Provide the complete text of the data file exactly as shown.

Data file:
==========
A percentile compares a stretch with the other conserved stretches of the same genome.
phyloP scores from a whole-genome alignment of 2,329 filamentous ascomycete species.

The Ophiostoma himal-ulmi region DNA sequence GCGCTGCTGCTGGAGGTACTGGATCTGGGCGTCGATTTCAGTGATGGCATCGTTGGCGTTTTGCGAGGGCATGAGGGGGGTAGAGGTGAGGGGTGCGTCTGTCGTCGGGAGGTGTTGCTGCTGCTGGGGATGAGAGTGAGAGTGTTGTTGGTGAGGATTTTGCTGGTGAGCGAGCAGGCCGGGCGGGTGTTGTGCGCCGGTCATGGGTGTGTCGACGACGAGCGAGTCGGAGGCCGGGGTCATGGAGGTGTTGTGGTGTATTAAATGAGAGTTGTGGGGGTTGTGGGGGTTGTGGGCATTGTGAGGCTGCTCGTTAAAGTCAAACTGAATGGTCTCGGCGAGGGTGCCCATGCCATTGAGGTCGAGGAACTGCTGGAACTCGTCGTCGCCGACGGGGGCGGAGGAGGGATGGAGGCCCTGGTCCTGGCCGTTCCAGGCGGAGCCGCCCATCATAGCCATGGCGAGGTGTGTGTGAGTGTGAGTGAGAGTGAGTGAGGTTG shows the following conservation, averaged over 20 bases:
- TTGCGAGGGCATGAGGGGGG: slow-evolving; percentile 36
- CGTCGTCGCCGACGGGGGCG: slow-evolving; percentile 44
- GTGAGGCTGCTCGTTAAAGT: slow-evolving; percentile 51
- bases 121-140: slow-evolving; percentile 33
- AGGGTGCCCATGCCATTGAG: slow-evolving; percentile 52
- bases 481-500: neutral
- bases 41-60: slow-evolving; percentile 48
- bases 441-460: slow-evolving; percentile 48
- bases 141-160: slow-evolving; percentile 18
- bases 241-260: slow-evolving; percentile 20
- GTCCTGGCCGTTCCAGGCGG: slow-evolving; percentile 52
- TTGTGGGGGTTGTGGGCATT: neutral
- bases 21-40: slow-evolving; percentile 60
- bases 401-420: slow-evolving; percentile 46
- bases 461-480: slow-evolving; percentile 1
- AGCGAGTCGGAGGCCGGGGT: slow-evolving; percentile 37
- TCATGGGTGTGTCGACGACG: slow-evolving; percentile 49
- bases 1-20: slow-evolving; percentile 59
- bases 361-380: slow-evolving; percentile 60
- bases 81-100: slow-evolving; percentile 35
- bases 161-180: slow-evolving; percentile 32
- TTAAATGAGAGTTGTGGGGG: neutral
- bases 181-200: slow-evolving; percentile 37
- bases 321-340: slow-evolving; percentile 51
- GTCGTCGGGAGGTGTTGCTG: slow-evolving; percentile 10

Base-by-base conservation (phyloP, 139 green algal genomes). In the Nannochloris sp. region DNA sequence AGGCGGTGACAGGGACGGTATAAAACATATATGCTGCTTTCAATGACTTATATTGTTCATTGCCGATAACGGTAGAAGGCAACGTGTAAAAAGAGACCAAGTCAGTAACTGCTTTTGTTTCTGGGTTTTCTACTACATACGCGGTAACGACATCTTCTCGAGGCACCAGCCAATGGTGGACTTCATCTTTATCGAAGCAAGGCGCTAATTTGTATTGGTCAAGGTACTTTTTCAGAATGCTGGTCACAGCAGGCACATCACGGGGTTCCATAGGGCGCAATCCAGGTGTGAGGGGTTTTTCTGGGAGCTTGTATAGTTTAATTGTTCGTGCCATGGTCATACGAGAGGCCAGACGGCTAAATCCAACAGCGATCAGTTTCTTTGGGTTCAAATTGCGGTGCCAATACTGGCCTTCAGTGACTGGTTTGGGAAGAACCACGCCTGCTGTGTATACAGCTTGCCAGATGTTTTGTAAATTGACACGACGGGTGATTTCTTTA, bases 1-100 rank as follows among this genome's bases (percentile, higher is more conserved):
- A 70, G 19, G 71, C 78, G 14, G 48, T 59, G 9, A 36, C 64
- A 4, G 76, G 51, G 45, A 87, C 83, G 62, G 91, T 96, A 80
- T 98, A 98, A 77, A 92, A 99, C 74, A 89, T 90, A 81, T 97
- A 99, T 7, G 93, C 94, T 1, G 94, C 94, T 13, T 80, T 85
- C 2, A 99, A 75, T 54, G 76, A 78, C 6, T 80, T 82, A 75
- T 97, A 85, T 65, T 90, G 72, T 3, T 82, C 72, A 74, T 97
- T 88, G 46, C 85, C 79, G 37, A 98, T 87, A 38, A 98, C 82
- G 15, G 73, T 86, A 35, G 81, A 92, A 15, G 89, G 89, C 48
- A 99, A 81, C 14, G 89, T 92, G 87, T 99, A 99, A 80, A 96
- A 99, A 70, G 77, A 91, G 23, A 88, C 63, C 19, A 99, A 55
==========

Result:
A percentile compares a stretch with the other conserved stretches of the same genome.
phyloP scores from a whole-genome alignment of 2,329 filamentous ascomycete species.

The Ophiostoma himal-ulmi region DNA sequence GCGCTGCTGCTGGAGGTACTGGATCTGGGCGTCGATTTCAGTGATGGCATCGTTGGCGTTTTGCGAGGGCATGAGGGGGGTAGAGGTGAGGGGTGCGTCTGTCGTCGGGAGGTGTTGCTGCTGCTGGGGATGAGAGTGAGAGTGTTGTTGGTGAGGATTTTGCTGGTGAGCGAGCAGGCCGGGCGGGTGTTGTGCGCCGGTCATGGGTGTGTCGACGACGAGCGAGTCGGAGGCCGGGGTCATGGAGGTGTTGTGGTGTATTAAATGAGAGTTGTGGGGGTTGTGGGGGTTGTGGGCATTGTGAGGCTGCTCGTTAAAGTCAAACTGAATGGTCTCGGCGAGGGTGCCCATGCCATTGAGGTCGAGGAACTGCTGGAACTCGTCGTCGCCGACGGGGGCGGAGGAGGGATGGAGGCCCTGGTCCTGGCCGTTCCAGGCGGAGCCGCCCATCATAGCCATGGCGAGGTGTGTGTGAGTGTGAGTGAGAGTGAGTGAGGTTG shows the following conservation, averaged over 20 bases:
- TTGCGAGGGCATGAGGGGGG: slow-evolving; percentile 36
- CGTCGTCGCCGACGGGGGCG: slow-evolving; percentile 44
- GTGAGGCTGCTCGTTAAAGT: slow-evolving; percentile 51
- bases 121-140: slow-evolving; percentile 33
- AGGGTGCCCATGCCATTGAG: slow-evolving; percentile 52
- bases 481-500: neutral
- bases 41-60: slow-evolving; percentile 48
- bases 441-460: slow-evolving; percentile 48
- bases 141-160: slow-evolving; percentile 18
- bases 241-260: slow-evolving; percentile 20
- GTCCTGGCCGTTCCAGGCGG: slow-evolving; percentile 52
- TTGTGGGGGTTGTGGGCATT: neutral
- bases 21-40: slow-evolving; percentile 60
- bases 401-420: slow-evolving; percentile 46
- bases 461-480: slow-evolving; percentile 1
- AGCGAGTCGGAGGCCGGGGT: slow-evolving; percentile 37
- TCATGGGTGTGTCGACGACG: slow-evolving; percentile 49
- bases 1-20: slow-evolving; percentile 59
- bases 361-380: slow-evolving; percentile 60
- bases 81-100: slow-evolving; percentile 35
- bases 161-180: slow-evolving; percentile 32
- TTAAATGAGAGTTGTGGGGG: neutral
- bases 181-200: slow-evolving; percentile 37
- bases 321-340: slow-evolving; percentile 51
- GTCGTCGGGAGGTGTTGCTG: slow-evolving; percentile 10

Base-by-base conservation (phyloP, 139 green algal genomes). In the Nannochloris sp. region DNA sequence AGGCGGTGACAGGGACGGTATAAAACATATATGCTGCTTTCAATGACTTATATTGTTCATTGCCGATAACGGTAGAAGGCAACGTGTAAAAAGAGACCAAGTCAGTAACTGCTTTTGTTTCTGGGTTTTCTACTACATACGCGGTAACGACATCTTCTCGAGGCACCAGCCAATGGTGGACTTCATCTTTATCGAAGCAAGGCGCTAATTTGTATTGGTCAAGGTACTTTTTCAGAATGCTGGTCACAGCAGGCACATCACGGGGTTCCATAGGGCGCAATCCAGGTGTGAGGGGTTTTTCTGGGAGCTTGTATAGTTTAATTGTTCGTGCCATGGTCATACGAGAGGCCAGACGGCTAAATCCAACAGCGATCAGTTTCTTTGGGTTCAAATTGCGGTGCCAATACTGGCCTTCAGTGACTGGTTTGGGAAGAACCACGCCTGCTGTGTATACAGCTTGCCAGATGTTTTGTAAATTGACACGACGGGTGATTTCTTTA, bases 1-100 rank as follows among this genome's bases (percentile, higher is more conserved):
- A 70, G 19, G 71, C 78, G 14, G 48, T 59, G 9, A 36, C 64
- A 4, G 76, G 51, G 45, A 87, C 83, G 62, G 91, T 96, A 80
- T 98, A 98, A 77, A 92, A 99, C 74, A 89, T 90, A 81, T 97
- A 99, T 7, G 93, C 94, T 1, G 94, C 94, T 13, T 80, T 85
- C 2, A 99, A 75, T 54, G 76, A 78, C 6, T 80, T 82, A 75
- T 97, A 85, T 65, T 90, G 72, T 3, T 82, C 72, A 74, T 97
- T 88, G 46, C 85, C 79, G 37, A 98, T 87, A 38, A 98, C 82
- G 15, G 73, T 86, A 35, G 81, A 92, A 15, G 89, G 89, C 48
- A 99, A 81, C 14, G 89, T 92, G 87, T 99, A 99, A 80, A 96
- A 99, A 70, G 77, A 91, G 23, A 88, C 63, C 19, A 99, A 55